8. Thank you both for those most informative links. Very few photographs of these rare machines are available and certainly,many of the men who flew and maintained them are either no longer with us or certainly well into their dotage and therefore,their memories not as clear as they once were. Indeed,studying what is available,reveals these machines to be quite hard worked,poorly stenciled,faded,well worn and exhaust stained. Bedders Sir(quite how you chaps get these names....but having spent many years in heavy engineering one's self..), I do believe one is correct in that they were repainted at unit rather than M.U level,but that then raises another slight conundrum. If that is the case,plus the fact that the underside colour was part of the then RAF standard day camouflage,would it be possible does one think,that the under surfaces were left "as-is"with just the upper surfaces actually having their camouflage colours repainted???. Most squadrons it appears had an airframe fitter whom was rather handy with a paintbrush/spray gun and therefore did the paintwork repairs/repaints. If that was indeed the case(and one realises that 70 plus years after an event that wasn't possibly well recorded)and,indeed pure conjecture,that most of the original underside stencils may well have been left in situ and not overpainted???? Again,thank you for your time and responses. David.
  9. Please forgive me if one has put this into the wrong section. Last year as a Father's Day present,one was given the Airfix 1/48th scale Spitfire XIVe model.(garnering one for the not too distant retirement one fears) One would like to do an FR.XVIII of 208 Sqn in the Post War Desert Scheme,but after reading up quite extensively on the history of these machines, it seems that they were rather hastily re-painted into the Desert Scheme after encounters with hostile and other forces also flying Spitfires in the region similarly painted in the then standard RAF day camouflage scheme. Having picked up on the modifications required to the kit to portray an FR.XVIII plus studied many photographs of the two airworthy examples of the marque to achieve the aim,the remaining questions one has are thus. Were the 208 Sqn machines repainted at unit level or at a regional M.U ? The reason for this question leads to the second. If the machines were repainted at unit(for example; in 208's squadron hanger(s)what level of airframe stenciling might has been applied? (all factory or just relevant to operations). On the other hand,what if done at an M.U? I thank you in anticipation for your responses. Dave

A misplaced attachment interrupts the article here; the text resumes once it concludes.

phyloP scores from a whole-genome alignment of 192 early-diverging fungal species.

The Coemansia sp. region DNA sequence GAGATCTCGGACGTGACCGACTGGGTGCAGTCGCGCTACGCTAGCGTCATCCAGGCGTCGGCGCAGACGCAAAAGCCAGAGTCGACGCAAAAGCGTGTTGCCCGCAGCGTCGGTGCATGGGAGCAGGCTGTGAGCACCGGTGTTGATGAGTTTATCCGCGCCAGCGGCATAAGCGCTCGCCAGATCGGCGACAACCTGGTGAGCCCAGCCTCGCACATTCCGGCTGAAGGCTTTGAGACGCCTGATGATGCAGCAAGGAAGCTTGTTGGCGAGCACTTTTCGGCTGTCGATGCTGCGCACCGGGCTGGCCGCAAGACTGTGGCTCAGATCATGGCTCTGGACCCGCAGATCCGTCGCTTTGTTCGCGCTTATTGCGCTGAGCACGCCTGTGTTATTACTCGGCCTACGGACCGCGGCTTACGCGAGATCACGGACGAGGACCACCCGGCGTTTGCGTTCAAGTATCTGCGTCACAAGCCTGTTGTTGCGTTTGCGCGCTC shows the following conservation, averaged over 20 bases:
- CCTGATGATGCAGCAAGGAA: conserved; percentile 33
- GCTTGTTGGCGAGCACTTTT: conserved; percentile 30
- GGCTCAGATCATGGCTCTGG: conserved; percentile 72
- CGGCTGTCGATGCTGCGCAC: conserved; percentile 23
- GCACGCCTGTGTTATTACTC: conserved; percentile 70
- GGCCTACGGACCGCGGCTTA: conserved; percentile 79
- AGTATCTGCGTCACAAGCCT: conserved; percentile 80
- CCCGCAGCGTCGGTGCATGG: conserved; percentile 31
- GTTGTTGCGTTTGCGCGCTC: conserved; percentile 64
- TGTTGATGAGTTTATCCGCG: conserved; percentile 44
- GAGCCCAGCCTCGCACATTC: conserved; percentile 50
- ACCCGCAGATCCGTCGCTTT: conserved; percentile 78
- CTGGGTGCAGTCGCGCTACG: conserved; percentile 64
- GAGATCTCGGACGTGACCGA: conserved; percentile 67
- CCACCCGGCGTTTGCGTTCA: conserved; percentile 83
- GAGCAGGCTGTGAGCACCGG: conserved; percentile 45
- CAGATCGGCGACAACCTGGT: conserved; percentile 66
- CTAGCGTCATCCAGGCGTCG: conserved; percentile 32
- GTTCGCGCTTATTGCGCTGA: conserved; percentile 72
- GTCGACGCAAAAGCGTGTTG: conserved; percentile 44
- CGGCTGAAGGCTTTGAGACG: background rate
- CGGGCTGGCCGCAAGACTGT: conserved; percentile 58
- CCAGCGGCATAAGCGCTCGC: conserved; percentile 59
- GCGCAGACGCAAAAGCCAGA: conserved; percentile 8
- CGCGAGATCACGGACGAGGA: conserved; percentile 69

10. Thank you for that Sir,one isn't as senile as one feared,there was(equally many moons ago)if one recalls correctly,a review for the kit in one of the modelling magazines of the time(the 80's?). A modeller work colleague built one,it was very heavy,but the cockpits and undercarriage details done in etched brass were absolutely exquisite. Quite a rare kit nowadays one would imagine.
  11. One remembers many,many moons ago that there was a rather good resin kit out there for the TSR? Was it "Resinteck" or something similar?
  12. One remembers one's Father building this around 1965/66. Rotating propellers and wheels,opening blister windows plus retractable floats. What more could a young man have wanted.
  13. Scimitar, what a jolly lucky young man one was to be there that day and thank you for adding some background. A gent I worked with years ago was ex-RAF G and worked on Canberra aircraft.
  14. One believes that there was also high back XVI. Also one remembers speaking to an ex-Foden engine fitter(Foden's cast,machined and built their own engines)whom was an ex-RAF engine fitter. This gentleman also mentioned the Packard tool kits,reckoning the Packard Merlin a better toleranced and built variant to it's locally produced relative that was good for producing more power because of that fact.
  15. As one asked about"Black Mike"the 111 Squadron display aircraft: https://www.airfix.com/uk-en/mcdonnell-douglas-fg-1-phantom-raf-1-72.html